ELLIOT Lee has been instrumental in Oxford United’s strong end to the season – and he is also the man behind their creative new celebration.

U’s players mimed playing a saxophone after the Luton Town loanee made it 3-0 against Burton Albion on Sunday, a win that secured their Sky Bet League One play-off place.

The same celebration came out against Plymouth Argyle on April 24, after Matty Taylor put United 3-1 up.

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U’s fans have been keen to discover the meaning behind the moves, and Lee revealed it stems from his own playlist.

The 26-year-old said: “We were on the coach going to an away game.

“I put my music on and it was a saxophone playlist.

“A few of the lads asked whose music it was, I said it was mine and they said ‘get it on in the changing room’.

“Ever since, we’ve been in great form and only lost one or two games.

“We said that if we were out of sight we’d do it, luckily it happened at the weekend.

“I brought the saxophone playlist in and the staff and players loved it.

“We’ve been doing it before every game and it’s paying off at the minute.”

The forward cannot recall which match United were travelling to when his playlist was discovered, but it has been the soundtrack to an impressive run of form.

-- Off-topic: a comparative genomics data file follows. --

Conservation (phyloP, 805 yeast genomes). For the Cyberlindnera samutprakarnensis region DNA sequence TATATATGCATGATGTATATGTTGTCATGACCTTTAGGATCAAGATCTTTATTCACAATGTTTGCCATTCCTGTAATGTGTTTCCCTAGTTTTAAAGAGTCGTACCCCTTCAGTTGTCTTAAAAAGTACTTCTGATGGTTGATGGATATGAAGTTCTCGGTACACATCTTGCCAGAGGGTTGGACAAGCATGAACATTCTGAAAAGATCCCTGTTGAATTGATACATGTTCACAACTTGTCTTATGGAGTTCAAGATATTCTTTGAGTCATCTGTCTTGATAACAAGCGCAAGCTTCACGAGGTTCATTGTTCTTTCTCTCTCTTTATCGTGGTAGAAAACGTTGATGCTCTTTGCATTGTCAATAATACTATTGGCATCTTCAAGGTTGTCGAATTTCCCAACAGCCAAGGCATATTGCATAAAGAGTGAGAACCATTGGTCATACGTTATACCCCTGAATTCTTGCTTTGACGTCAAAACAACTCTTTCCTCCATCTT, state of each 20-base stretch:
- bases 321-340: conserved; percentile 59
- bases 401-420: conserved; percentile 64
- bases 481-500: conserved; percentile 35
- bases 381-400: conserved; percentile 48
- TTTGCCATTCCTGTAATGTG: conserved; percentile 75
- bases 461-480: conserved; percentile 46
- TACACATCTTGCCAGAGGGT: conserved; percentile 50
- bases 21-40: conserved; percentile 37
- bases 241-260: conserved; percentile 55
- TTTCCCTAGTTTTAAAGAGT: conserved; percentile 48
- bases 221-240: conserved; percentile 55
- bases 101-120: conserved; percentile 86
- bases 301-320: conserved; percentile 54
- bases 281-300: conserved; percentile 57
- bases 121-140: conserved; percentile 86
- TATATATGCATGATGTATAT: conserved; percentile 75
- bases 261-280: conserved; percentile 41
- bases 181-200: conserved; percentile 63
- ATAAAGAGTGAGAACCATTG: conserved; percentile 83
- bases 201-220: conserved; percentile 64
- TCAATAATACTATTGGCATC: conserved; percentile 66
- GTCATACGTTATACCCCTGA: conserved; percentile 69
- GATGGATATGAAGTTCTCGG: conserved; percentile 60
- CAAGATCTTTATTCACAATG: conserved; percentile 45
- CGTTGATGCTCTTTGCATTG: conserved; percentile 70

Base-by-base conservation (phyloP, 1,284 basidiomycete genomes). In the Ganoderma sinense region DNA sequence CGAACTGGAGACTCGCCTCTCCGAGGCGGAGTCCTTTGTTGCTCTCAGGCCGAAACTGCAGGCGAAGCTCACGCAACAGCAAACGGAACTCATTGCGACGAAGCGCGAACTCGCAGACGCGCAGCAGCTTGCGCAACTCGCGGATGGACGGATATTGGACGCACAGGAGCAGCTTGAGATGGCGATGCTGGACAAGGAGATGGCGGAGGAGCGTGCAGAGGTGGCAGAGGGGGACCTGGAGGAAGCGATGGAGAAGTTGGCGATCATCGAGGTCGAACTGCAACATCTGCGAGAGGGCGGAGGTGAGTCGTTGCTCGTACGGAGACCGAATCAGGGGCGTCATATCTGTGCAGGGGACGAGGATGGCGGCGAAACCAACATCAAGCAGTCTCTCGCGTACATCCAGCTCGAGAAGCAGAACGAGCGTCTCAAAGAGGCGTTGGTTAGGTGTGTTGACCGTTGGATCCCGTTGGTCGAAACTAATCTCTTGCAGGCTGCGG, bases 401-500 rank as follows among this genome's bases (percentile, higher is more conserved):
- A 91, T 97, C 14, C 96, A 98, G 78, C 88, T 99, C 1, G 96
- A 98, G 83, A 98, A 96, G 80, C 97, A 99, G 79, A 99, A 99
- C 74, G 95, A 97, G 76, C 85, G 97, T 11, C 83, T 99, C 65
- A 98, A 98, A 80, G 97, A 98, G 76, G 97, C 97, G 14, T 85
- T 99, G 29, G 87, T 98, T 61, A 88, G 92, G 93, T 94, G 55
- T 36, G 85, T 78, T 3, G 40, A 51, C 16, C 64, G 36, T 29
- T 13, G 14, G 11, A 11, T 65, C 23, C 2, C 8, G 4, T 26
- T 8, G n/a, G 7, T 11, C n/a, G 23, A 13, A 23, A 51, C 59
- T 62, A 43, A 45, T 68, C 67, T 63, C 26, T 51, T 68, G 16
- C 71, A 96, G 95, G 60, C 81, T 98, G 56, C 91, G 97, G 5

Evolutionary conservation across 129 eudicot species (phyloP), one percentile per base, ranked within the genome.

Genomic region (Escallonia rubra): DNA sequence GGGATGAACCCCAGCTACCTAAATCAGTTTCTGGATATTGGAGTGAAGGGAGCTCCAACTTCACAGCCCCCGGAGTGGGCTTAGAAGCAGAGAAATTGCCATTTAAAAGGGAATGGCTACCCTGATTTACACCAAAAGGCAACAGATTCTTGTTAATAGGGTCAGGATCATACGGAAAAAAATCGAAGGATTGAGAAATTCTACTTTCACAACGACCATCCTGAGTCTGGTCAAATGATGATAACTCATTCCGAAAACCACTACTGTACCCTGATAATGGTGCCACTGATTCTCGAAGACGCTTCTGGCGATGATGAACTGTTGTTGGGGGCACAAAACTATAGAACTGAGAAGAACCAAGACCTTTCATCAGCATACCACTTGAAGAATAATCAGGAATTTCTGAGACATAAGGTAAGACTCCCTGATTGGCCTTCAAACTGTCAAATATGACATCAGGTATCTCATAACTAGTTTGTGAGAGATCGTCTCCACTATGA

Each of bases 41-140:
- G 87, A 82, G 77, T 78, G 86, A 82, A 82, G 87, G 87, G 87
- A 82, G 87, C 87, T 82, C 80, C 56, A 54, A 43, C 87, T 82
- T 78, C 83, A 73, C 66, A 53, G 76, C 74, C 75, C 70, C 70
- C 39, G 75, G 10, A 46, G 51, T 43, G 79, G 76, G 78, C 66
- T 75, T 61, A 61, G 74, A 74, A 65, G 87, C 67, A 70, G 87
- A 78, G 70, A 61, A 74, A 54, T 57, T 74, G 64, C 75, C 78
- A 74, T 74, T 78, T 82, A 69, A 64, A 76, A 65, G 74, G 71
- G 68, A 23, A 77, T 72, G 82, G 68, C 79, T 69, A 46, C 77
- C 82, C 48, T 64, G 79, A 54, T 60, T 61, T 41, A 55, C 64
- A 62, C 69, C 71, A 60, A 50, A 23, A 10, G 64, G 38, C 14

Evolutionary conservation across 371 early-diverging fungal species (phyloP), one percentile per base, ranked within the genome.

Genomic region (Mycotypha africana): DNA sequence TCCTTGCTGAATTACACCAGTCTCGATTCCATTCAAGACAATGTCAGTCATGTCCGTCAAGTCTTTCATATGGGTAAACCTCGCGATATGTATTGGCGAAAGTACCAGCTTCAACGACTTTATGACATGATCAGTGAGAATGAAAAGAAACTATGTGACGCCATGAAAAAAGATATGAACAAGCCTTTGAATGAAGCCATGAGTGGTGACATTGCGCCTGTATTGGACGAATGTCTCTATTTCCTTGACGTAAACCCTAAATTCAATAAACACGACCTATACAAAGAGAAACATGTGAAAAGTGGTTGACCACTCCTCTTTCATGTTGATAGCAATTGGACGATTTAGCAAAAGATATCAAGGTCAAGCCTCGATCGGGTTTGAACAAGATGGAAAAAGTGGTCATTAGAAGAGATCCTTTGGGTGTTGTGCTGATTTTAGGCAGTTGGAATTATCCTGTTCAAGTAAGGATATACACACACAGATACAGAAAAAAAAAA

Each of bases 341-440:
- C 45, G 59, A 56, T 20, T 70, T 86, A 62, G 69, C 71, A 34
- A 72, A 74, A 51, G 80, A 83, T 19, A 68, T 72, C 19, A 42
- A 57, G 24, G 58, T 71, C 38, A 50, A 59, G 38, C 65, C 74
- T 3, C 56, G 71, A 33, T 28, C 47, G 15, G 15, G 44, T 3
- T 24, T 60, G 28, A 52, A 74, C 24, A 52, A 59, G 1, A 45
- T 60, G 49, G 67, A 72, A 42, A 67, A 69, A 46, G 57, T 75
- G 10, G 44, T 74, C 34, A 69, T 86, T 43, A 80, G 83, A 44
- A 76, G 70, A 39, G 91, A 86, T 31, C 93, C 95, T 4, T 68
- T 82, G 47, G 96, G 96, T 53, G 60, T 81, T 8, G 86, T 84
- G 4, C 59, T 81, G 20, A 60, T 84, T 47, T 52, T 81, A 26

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The U’s won six of their last seven League One games to claim sixth place on the final day, setting up a play-off semi-final with Blackpool next week.

“It’s a whole album, it’s really good to be honest,” winger Mide Shodipo added.

“We feel like it’s our good luck charm, so all the boys are buzzing off that.

“We play it before the game and after when we win.”

Lee has started United’s last eight matches, having struggled to shake off a knee problem in March.

He has found the net with regularity in that time, with only Matty Taylor matching his tally of four goals.

Those strikes have come from the right flank, where Lee’s narrower role allows him to support United’s No 9 in the penalty area.

He said: “I’ve grown up as a striker and I was a goalscorer when I was younger.

“Just because I play a bit deeper or wider doesn’t mean I don’t want to score goals – when I come off the pitch and I haven’t scored I’m not happy.

“I like getting myself in the box and it has started to pay off.”